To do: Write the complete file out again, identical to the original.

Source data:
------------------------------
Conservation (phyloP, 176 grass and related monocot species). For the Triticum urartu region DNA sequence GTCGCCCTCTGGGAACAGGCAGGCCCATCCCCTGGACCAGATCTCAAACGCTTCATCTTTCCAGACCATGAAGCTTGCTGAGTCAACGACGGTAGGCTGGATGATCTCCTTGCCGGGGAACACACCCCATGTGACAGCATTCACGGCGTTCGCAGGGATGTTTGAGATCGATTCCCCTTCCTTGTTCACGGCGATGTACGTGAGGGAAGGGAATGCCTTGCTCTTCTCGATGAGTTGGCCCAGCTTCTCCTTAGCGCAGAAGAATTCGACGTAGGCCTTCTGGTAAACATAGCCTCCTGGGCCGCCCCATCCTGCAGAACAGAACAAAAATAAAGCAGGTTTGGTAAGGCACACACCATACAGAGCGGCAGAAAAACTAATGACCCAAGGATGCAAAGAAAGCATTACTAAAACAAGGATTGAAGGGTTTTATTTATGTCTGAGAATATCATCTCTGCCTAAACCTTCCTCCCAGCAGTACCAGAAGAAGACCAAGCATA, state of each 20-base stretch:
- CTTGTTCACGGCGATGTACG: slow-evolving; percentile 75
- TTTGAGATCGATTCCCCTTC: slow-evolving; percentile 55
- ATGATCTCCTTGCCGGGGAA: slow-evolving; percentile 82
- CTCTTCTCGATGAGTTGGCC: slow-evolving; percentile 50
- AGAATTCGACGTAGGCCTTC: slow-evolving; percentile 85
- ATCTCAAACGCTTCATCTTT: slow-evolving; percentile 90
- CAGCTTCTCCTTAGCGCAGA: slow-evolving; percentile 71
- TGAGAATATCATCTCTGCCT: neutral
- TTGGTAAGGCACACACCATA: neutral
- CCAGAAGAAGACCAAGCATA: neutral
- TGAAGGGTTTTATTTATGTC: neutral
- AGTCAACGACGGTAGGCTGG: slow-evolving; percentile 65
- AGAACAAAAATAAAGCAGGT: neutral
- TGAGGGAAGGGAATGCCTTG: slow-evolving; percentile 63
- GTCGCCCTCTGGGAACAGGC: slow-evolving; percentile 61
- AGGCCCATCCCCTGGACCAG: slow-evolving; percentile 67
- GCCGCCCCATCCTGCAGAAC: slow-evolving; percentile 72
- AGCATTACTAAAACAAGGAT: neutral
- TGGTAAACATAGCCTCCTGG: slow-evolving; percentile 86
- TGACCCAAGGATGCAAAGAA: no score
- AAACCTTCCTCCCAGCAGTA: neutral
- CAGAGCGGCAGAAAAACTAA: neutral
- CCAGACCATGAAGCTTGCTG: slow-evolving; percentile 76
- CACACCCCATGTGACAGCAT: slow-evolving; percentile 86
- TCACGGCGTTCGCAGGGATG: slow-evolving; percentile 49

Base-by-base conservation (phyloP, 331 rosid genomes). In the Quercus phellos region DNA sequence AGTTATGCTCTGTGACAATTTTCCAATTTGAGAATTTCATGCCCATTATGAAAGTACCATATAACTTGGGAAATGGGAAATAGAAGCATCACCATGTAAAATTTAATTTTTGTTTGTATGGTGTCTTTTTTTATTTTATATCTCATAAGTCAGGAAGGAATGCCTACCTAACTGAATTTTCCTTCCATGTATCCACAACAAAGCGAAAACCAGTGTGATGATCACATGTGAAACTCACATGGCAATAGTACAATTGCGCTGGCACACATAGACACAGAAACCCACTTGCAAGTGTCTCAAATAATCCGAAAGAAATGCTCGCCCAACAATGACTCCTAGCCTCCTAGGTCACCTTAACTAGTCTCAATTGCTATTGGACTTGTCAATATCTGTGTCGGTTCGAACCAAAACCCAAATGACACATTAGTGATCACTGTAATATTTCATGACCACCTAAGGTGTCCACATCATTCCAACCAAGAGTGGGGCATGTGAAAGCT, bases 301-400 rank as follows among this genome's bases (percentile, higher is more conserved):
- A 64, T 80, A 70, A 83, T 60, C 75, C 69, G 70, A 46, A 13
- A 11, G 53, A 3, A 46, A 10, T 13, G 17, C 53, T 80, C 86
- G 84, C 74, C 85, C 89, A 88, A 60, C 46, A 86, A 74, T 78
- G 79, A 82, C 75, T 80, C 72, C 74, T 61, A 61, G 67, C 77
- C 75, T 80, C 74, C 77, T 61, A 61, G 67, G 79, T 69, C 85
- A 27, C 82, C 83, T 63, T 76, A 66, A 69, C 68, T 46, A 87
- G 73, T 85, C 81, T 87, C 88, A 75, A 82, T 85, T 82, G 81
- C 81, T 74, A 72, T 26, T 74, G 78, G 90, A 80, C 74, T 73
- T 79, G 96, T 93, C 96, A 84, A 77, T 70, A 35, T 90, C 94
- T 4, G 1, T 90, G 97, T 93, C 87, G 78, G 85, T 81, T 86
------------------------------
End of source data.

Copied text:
Conservation (phyloP, 176 grass and related monocot species). For the Triticum urartu region DNA sequence GTCGCCCTCTGGGAACAGGCAGGCCCATCCCCTGGACCAGATCTCAAACGCTTCATCTTTCCAGACCATGAAGCTTGCTGAGTCAACGACGGTAGGCTGGATGATCTCCTTGCCGGGGAACACACCCCATGTGACAGCATTCACGGCGTTCGCAGGGATGTTTGAGATCGATTCCCCTTCCTTGTTCACGGCGATGTACGTGAGGGAAGGGAATGCCTTGCTCTTCTCGATGAGTTGGCCCAGCTTCTCCTTAGCGCAGAAGAATTCGACGTAGGCCTTCTGGTAAACATAGCCTCCTGGGCCGCCCCATCCTGCAGAACAGAACAAAAATAAAGCAGGTTTGGTAAGGCACACACCATACAGAGCGGCAGAAAAACTAATGACCCAAGGATGCAAAGAAAGCATTACTAAAACAAGGATTGAAGGGTTTTATTTATGTCTGAGAATATCATCTCTGCCTAAACCTTCCTCCCAGCAGTACCAGAAGAAGACCAAGCATA, state of each 20-base stretch:
- CTTGTTCACGGCGATGTACG: slow-evolving; percentile 75
- TTTGAGATCGATTCCCCTTC: slow-evolving; percentile 55
- ATGATCTCCTTGCCGGGGAA: slow-evolving; percentile 82
- CTCTTCTCGATGAGTTGGCC: slow-evolving; percentile 50
- AGAATTCGACGTAGGCCTTC: slow-evolving; percentile 85
- ATCTCAAACGCTTCATCTTT: slow-evolving; percentile 90
- CAGCTTCTCCTTAGCGCAGA: slow-evolving; percentile 71
- TGAGAATATCATCTCTGCCT: neutral
- TTGGTAAGGCACACACCATA: neutral
- CCAGAAGAAGACCAAGCATA: neutral
- TGAAGGGTTTTATTTATGTC: neutral
- AGTCAACGACGGTAGGCTGG: slow-evolving; percentile 65
- AGAACAAAAATAAAGCAGGT: neutral
- TGAGGGAAGGGAATGCCTTG: slow-evolving; percentile 63
- GTCGCCCTCTGGGAACAGGC: slow-evolving; percentile 61
- AGGCCCATCCCCTGGACCAG: slow-evolving; percentile 67
- GCCGCCCCATCCTGCAGAAC: slow-evolving; percentile 72
- AGCATTACTAAAACAAGGAT: neutral
- TGGTAAACATAGCCTCCTGG: slow-evolving; percentile 86
- TGACCCAAGGATGCAAAGAA: no score
- AAACCTTCCTCCCAGCAGTA: neutral
- CAGAGCGGCAGAAAAACTAA: neutral
- CCAGACCATGAAGCTTGCTG: slow-evolving; percentile 76
- CACACCCCATGTGACAGCAT: slow-evolving; percentile 86
- TCACGGCGTTCGCAGGGATG: slow-evolving; percentile 49

Base-by-base conservation (phyloP, 331 rosid genomes). In the Quercus phellos region DNA sequence AGTTATGCTCTGTGACAATTTTCCAATTTGAGAATTTCATGCCCATTATGAAAGTACCATATAACTTGGGAAATGGGAAATAGAAGCATCACCATGTAAAATTTAATTTTTGTTTGTATGGTGTCTTTTTTTATTTTATATCTCATAAGTCAGGAAGGAATGCCTACCTAACTGAATTTTCCTTCCATGTATCCACAACAAAGCGAAAACCAGTGTGATGATCACATGTGAAACTCACATGGCAATAGTACAATTGCGCTGGCACACATAGACACAGAAACCCACTTGCAAGTGTCTCAAATAATCCGAAAGAAATGCTCGCCCAACAATGACTCCTAGCCTCCTAGGTCACCTTAACTAGTCTCAATTGCTATTGGACTTGTCAATATCTGTGTCGGTTCGAACCAAAACCCAAATGACACATTAGTGATCACTGTAATATTTCATGACCACCTAAGGTGTCCACATCATTCCAACCAAGAGTGGGGCATGTGAAAGCT, bases 301-400 rank as follows among this genome's bases (percentile, higher is more conserved):
- A 64, T 80, A 70, A 83, T 60, C 75, C 69, G 70, A 46, A 13
- A 11, G 53, A 3, A 46, A 10, T 13, G 17, C 53, T 80, C 86
- G 84, C 74, C 85, C 89, A 88, A 60, C 46, A 86, A 74, T 78
- G 79, A 82, C 75, T 80, C 72, C 74, T 61, A 61, G 67, C 77
- C 75, T 80, C 74, C 77, T 61, A 61, G 67, G 79, T 69, C 85
- A 27, C 82, C 83, T 63, T 76, A 66, A 69, C 68, T 46, A 87
- G 73, T 85, C 81, T 87, C 88, A 75, A 82, T 85, T 82, G 81
- C 81, T 74, A 72, T 26, T 74, G 78, G 90, A 80, C 74, T 73
- T 79, G 96, T 93, C 96, A 84, A 77, T 70, A 35, T 90, C 94
- T 4, G 1, T 90, G 97, T 93, C 87, G 78, G 85, T 81, T 86